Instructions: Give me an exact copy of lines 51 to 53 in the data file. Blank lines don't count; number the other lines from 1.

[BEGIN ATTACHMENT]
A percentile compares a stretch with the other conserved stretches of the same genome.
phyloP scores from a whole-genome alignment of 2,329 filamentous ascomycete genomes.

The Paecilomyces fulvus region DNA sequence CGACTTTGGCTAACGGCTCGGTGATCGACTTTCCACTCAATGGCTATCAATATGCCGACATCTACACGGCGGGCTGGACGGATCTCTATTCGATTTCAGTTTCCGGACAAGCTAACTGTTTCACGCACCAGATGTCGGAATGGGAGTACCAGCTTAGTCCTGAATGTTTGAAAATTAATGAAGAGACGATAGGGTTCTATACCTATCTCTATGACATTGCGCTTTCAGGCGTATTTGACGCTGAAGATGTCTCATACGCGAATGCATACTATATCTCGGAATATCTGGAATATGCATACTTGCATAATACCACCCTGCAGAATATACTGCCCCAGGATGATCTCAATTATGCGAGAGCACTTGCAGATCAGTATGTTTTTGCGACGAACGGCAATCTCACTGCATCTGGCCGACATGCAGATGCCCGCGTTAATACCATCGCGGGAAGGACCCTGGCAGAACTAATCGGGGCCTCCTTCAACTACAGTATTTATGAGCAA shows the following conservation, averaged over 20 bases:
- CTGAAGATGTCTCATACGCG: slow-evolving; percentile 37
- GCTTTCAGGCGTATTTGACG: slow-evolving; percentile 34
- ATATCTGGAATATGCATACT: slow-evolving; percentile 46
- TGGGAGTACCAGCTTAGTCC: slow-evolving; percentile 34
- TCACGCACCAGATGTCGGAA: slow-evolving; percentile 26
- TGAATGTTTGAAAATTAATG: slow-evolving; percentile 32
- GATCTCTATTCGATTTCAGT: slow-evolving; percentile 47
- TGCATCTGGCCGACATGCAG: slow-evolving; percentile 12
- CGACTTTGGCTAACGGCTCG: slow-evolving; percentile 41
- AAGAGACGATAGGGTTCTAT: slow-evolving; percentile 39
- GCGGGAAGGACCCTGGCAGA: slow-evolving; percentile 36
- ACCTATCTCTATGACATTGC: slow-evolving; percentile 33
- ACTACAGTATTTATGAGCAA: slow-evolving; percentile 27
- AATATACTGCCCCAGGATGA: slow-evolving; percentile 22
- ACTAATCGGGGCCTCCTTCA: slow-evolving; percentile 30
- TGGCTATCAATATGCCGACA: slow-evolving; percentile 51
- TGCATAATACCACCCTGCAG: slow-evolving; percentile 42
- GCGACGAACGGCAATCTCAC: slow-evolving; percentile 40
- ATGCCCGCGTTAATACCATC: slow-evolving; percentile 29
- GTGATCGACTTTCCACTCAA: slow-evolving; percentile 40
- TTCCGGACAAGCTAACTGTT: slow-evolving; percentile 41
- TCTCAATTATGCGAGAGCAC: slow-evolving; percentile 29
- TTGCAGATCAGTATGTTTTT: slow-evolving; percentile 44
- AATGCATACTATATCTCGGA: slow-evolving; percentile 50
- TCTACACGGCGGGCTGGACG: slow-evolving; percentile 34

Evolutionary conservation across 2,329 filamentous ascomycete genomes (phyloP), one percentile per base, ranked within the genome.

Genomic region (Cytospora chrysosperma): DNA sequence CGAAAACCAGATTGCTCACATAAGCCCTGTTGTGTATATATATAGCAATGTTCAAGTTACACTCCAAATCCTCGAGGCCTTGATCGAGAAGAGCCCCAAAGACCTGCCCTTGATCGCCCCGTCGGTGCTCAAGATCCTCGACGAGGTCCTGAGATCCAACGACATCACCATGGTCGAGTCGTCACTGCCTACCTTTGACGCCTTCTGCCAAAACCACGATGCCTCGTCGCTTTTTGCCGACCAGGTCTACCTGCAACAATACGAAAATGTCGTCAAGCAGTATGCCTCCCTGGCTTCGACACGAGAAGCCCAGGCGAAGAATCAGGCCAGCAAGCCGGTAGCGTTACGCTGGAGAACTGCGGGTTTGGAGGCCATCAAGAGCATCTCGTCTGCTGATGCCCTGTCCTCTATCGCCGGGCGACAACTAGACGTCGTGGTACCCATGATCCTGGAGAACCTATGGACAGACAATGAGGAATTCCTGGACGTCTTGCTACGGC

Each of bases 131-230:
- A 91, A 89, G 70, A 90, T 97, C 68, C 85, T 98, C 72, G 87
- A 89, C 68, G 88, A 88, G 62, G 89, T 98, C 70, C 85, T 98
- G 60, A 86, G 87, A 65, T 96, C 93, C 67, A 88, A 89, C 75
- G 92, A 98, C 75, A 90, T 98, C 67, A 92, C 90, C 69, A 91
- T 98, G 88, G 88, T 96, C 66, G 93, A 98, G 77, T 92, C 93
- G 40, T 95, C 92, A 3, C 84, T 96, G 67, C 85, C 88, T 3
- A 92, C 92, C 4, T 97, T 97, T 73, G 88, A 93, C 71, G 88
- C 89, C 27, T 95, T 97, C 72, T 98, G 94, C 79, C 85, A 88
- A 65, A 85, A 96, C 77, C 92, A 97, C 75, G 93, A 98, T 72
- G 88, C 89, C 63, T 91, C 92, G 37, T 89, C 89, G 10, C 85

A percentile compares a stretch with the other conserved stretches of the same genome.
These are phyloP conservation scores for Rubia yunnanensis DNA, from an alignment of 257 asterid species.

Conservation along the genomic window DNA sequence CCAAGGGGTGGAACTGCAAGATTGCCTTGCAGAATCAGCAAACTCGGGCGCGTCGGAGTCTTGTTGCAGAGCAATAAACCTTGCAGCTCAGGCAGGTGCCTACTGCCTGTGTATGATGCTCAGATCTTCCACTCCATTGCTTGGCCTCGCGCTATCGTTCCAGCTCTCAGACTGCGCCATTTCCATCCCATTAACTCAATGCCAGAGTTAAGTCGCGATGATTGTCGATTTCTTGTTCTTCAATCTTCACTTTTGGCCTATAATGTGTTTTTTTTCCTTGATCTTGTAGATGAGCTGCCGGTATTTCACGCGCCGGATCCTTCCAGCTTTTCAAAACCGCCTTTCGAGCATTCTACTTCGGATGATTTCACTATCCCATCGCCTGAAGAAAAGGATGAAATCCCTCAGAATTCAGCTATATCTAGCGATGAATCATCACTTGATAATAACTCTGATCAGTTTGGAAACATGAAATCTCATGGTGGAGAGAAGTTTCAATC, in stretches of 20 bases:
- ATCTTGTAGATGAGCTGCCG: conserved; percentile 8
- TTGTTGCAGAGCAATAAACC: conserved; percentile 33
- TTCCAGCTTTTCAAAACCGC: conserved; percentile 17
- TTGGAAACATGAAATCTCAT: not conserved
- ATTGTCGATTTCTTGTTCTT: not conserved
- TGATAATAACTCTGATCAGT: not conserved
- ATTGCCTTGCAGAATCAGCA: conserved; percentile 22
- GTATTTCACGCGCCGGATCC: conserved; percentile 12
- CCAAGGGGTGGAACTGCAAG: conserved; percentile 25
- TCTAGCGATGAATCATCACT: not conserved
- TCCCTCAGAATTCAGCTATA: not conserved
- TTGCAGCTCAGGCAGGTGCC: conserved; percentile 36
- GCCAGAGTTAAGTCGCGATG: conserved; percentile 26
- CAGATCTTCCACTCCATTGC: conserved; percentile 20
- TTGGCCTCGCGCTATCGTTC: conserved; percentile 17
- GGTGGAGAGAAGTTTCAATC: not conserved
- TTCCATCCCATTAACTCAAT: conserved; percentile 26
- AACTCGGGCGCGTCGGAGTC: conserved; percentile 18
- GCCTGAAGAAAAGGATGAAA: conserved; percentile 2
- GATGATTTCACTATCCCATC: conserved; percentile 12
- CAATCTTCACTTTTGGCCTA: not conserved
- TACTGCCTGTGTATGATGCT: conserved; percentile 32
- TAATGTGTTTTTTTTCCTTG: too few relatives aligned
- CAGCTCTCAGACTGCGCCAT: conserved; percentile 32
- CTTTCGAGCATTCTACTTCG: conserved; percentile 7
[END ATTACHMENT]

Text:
- ATTGCCTTGCAGAATCAGCA: conserved; percentile 22
- GTATTTCACGCGCCGGATCC: conserved; percentile 12
- CCAAGGGGTGGAACTGCAAG: conserved; percentile 25